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Testis Cancer The Management of Residual Masses Post-chemotherapy

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Presentation on theme: "Testis Cancer The Management of Residual Masses Post-chemotherapy"— Presentation transcript:

1 Testis Cancer The Management of Residual Masses Post-chemotherapy
Dr Manish I. Patel Urologic Oncologist Westmead Hospital / University of Sydney

2 Questions to be Answered.
Do all masses have to be resected or can the histology be accurately predicted? Do normal (or minimal) residual masses in the RP need resection? Is a modified template safe? Is nerve sparing safe? Is there a place for surgery post salvage chemo? When do you resect a post-chemo seminomatous mass? Is there any way to predict the histology?

3 NSGCT-Resection of tumor is important.
Teratoma: Chemo-resistant (Baniel et al. JCO 1995) Resection is curative. Unpredictable malignant potential- TMT. Late relapse. Median relapse time is 5-7 years.-flawed by short FU studies.

4 Resection of Viable Cancer is Important.
Predicitive Factors of Outcome In patients with viable cancer on Multivariate analysis. Complete resection Proportion of viable cancer cells Good risk IGCCC criteria Complete resection for viable GCT May be curative Prognostic

5 Surgery for necrosis is not beneficial.
Need to accurately predict those with necrosis. Minimise morbidity of surgery.

6 Accurately predicting the histology of PC residual masses has been difficult.
ReHit Study Group 716 PC RPLND Histology from 6 centers. >90% residual masses >5mm Histology of mass not resected by various policies Instit. Policy N Necrosis Teratoma Cancer Resect None 716 45% 42% 13% Indiana <10mm or >70%red+ 10 T. -ve 237 72% 23% 5% Mass <10mm 204 70% 25% Steyerberg Prediction model >70% necrosis Steyerberg JCO (1): 181 81% 7% Netherlands Mass < 10mm and 10 T. -ve 114 76% 17% MSKCC (old) <10mm + prechemo <=30mm 113 65% 30% NRH <20mm+ 10 T. –ve+ prechemo markers normal 52 88% 4% 8%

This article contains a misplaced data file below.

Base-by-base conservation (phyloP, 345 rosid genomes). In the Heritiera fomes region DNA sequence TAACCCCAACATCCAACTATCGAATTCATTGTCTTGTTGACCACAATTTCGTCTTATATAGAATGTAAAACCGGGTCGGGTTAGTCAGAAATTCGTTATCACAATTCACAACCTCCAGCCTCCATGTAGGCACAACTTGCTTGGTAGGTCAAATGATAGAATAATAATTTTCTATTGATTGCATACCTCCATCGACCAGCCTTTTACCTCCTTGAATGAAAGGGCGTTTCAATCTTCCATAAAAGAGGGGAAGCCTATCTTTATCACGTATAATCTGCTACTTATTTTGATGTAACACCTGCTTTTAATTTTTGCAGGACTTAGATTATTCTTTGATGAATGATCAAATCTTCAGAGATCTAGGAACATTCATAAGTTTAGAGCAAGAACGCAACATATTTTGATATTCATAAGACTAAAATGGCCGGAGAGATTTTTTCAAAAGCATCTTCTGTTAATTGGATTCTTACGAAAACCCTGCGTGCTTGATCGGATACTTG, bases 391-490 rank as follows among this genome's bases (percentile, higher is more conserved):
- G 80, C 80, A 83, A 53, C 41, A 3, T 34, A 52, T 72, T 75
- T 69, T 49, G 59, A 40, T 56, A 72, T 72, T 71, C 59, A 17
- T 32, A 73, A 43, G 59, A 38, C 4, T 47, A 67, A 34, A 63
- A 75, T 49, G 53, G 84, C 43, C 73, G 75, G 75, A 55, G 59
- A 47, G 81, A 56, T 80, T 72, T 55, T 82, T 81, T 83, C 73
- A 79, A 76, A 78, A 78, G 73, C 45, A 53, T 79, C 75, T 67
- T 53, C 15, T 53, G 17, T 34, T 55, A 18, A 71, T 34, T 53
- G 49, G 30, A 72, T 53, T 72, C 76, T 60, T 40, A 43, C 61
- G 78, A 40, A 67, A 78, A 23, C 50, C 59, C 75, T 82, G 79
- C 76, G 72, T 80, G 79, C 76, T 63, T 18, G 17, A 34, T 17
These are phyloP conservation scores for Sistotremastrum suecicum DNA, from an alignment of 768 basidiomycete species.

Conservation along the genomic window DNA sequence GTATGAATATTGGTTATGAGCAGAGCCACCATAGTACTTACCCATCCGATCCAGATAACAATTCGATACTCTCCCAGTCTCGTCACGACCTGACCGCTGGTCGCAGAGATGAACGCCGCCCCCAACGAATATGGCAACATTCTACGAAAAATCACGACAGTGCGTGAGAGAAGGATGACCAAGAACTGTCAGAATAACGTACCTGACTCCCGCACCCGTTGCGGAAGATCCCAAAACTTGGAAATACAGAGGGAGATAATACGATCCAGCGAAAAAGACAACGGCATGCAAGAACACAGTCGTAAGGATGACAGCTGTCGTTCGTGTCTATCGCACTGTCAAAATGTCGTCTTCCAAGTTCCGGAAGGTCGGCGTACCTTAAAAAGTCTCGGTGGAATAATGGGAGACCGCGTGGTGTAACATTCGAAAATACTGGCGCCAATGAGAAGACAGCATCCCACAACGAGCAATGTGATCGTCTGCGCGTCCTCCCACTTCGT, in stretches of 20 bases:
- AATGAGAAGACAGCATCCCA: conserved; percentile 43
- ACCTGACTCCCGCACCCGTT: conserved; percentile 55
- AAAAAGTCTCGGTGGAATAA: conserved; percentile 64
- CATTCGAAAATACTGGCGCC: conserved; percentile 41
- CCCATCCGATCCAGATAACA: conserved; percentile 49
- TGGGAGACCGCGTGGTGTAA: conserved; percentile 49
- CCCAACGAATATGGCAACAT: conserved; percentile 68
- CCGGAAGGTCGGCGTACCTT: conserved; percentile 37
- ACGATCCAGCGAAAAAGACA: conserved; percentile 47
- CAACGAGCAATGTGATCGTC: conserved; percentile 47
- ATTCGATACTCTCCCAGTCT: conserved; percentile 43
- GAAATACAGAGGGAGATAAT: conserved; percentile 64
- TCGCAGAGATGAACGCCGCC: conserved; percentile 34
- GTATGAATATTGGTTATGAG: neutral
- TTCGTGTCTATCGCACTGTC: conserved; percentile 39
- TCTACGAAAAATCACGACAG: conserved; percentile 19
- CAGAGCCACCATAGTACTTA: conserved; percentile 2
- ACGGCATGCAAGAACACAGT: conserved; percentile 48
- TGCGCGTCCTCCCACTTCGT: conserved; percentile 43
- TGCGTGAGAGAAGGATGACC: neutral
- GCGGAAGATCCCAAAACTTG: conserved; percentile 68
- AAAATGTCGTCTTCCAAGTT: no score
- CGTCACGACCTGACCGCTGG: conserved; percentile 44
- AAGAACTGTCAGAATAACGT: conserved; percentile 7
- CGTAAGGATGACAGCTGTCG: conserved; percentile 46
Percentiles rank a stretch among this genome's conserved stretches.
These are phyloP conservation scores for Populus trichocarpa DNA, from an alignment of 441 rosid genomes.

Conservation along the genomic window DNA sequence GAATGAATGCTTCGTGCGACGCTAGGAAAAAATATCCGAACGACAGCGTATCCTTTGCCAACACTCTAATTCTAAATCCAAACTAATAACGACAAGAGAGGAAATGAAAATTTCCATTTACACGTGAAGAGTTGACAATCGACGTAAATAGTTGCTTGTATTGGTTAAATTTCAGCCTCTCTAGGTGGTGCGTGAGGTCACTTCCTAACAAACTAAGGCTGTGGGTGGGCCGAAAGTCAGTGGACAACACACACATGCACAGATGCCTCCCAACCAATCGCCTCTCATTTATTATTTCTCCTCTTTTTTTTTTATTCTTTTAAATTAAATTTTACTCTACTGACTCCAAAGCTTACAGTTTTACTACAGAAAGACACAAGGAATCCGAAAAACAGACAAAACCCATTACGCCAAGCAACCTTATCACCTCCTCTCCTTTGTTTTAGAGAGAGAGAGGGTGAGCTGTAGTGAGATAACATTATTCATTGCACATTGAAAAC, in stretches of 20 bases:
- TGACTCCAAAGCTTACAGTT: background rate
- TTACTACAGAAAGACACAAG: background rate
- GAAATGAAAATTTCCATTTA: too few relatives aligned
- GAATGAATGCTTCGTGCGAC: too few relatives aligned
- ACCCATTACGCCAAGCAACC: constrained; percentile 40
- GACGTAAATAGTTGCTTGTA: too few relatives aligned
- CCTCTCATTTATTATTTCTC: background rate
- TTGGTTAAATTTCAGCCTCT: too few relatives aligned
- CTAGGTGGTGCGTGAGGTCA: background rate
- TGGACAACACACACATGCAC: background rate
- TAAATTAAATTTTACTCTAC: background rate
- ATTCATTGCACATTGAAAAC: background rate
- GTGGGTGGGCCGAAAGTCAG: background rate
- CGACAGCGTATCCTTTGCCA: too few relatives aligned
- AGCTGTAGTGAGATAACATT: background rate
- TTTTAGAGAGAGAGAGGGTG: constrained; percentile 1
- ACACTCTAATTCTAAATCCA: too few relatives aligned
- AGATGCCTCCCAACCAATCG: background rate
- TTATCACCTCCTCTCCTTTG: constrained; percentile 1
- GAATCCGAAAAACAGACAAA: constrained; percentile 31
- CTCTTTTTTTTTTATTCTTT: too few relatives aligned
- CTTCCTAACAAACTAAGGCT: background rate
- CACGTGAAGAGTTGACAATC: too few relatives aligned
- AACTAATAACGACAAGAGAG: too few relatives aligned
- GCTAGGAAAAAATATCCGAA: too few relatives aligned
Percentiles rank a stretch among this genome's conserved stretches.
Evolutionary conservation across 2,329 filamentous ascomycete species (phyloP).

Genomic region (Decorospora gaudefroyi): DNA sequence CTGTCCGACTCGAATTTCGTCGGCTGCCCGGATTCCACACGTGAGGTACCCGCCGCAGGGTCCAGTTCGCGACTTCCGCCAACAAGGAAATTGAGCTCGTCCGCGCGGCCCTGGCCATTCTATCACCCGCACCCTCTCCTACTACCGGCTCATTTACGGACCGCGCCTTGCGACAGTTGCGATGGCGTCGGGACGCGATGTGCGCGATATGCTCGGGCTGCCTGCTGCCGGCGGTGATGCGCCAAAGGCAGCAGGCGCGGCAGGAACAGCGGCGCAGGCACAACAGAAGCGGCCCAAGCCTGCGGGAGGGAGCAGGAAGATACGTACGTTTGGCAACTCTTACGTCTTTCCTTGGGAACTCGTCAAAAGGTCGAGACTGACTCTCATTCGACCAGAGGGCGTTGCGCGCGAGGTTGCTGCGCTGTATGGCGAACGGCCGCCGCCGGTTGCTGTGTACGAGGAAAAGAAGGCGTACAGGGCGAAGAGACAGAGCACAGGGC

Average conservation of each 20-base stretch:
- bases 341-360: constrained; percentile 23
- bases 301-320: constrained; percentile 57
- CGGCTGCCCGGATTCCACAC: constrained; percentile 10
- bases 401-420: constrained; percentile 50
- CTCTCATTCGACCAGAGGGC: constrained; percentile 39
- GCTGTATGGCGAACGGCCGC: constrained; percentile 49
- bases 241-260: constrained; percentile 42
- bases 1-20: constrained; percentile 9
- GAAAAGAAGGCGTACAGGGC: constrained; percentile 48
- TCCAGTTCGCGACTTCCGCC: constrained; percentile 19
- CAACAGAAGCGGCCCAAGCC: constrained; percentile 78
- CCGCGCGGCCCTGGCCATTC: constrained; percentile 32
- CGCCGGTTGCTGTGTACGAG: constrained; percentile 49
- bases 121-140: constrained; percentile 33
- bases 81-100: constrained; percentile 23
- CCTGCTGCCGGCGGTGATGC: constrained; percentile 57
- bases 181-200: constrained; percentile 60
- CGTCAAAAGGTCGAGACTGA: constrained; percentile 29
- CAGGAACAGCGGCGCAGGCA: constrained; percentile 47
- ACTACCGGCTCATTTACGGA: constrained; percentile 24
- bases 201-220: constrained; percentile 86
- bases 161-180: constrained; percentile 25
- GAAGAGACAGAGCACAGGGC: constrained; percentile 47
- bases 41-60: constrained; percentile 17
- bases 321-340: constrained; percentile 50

7 Malignant Transformation
PC-RPLND Good Risk (IGCCCG) Patients Histology of Residual Retroperitoneal Mass Size: MSKCC Residual RP Mass Size Total Cancer Teratoma Malignant Transformation Necrosis No Mass 41 15 (37%) 26 (63%) <2cm 101 7 (7%) 26 (26%) 2 (2%) 66 (65%) > 2cm and <5cm 3 (7%) 21 (51%) 17 (42%) >5cm and <10cm 17 3 (18%) 10 (59%) 4 (24%) >10cm and <20cm 5 3 (60%) 1 (20%) 1(20%) 205 13 (6%) 75 (37%) 3 (2%) 114 (56%) Patel presented AUA 2003

8 Teratoma in Retroperitoneum
PC-RPLND Good Risk (IGCCCG) Patients Presence of Teratoma in the Residual RP Mass Residual Mass <2cm and Histology of Primary Tumor Residual Retroperitoneal Mass Size Teratoma in Primary Total Teratoma in Retroperitoneum No Mass + - 18 23 10 (56%) 5 (22%) >0cm and <0.5cm 6 1 (17%) 2 (33%) >0.5cm and <1.0cm 8 16 2 (25%) 4 (25%) >1.0cm and <1.5cm 7 3 (38%) 1 (14%) >1.5cm and >2.0cm 12 5 (83%) 46 64 21 (46%) 12 (19%) Patel presented AUA 2003

9 87 patients with PC masses <=20mm.
23 patients mass<=5mm All had RPLND Increasing incidence of teratoma with size of mass. No significant pre or post PC factor predicted necrosis.

10 Decision analysis model predicts increased survival with resection of minimal residual masses.
Decision analysis model for estimating survival achieved by resection or observation of minimal residual masses. According to the model: Survival=+2 years with resection of masses 10-20mm. Survival=+1 year with resection of masses 0-10mm.

11 Indiana University Outcomes of patients with RP disease who underwent induction chemotherapy
Median FU approx 4 years. A: No residual mass (n=78). OBSERVE 5/78 NED patients: recurrent disease. 4/5 in RP B: Unresectable (n=50). Mainly marker elevation. C: Residual mass, 10 Teratoma +ve (n=90).RPLND 10 did not have RPLND. 8/86 NED patients relapsed. 6 distant, 2 in RP. D: Residual mass, 10 Teratoma –ve, <90% radiographic PR (n=50).RPLND 5/48 NED patients relapsed. 1 in RP E: Residual mass, 10 Teratoma –ve, >90% radiographic PR (n=27).OBSERVE 2/23 NED patients relapsed Survival

12 Complete Resection after Salvage Chemotherapy is Paramount!
580 PC-RPLND at Indiana University. 417 after induction chemo.(markers normal) 10% viable cancer rate. 163 after salvage chemotherapy (markers normal) 55% (90) viable cancer rate. 53/90 were able to be completely resected. 25 had adjuvant chemotherapy: only 9 (36%) cNED 28 had no adj. Chemotherapy: 23 (43%) cNED All incompletely resected patients died. Imperative to resect all post-salvage chemo masses. Must attempt complete resection as post-op Chemo does not appear effective. Fox JCO 1993; 11(7): 1294

13 Desperation Surgery Has A Place.
When all chemotherapy options have been exhausted, surgical resection is an option. Solitary RP masses have a much better outcome. 2 studies Murphy and Wood. 63 patients underwent desperation surgery. 50/63 had a complete resection. 17/50 (34%) are cNED with no further therapy. 6/50 (12%) are NED with further chemotherapy. Murphy Clin Oncol, 11:324, 1993 Wood et al. Cancer, 70: 2354, 1992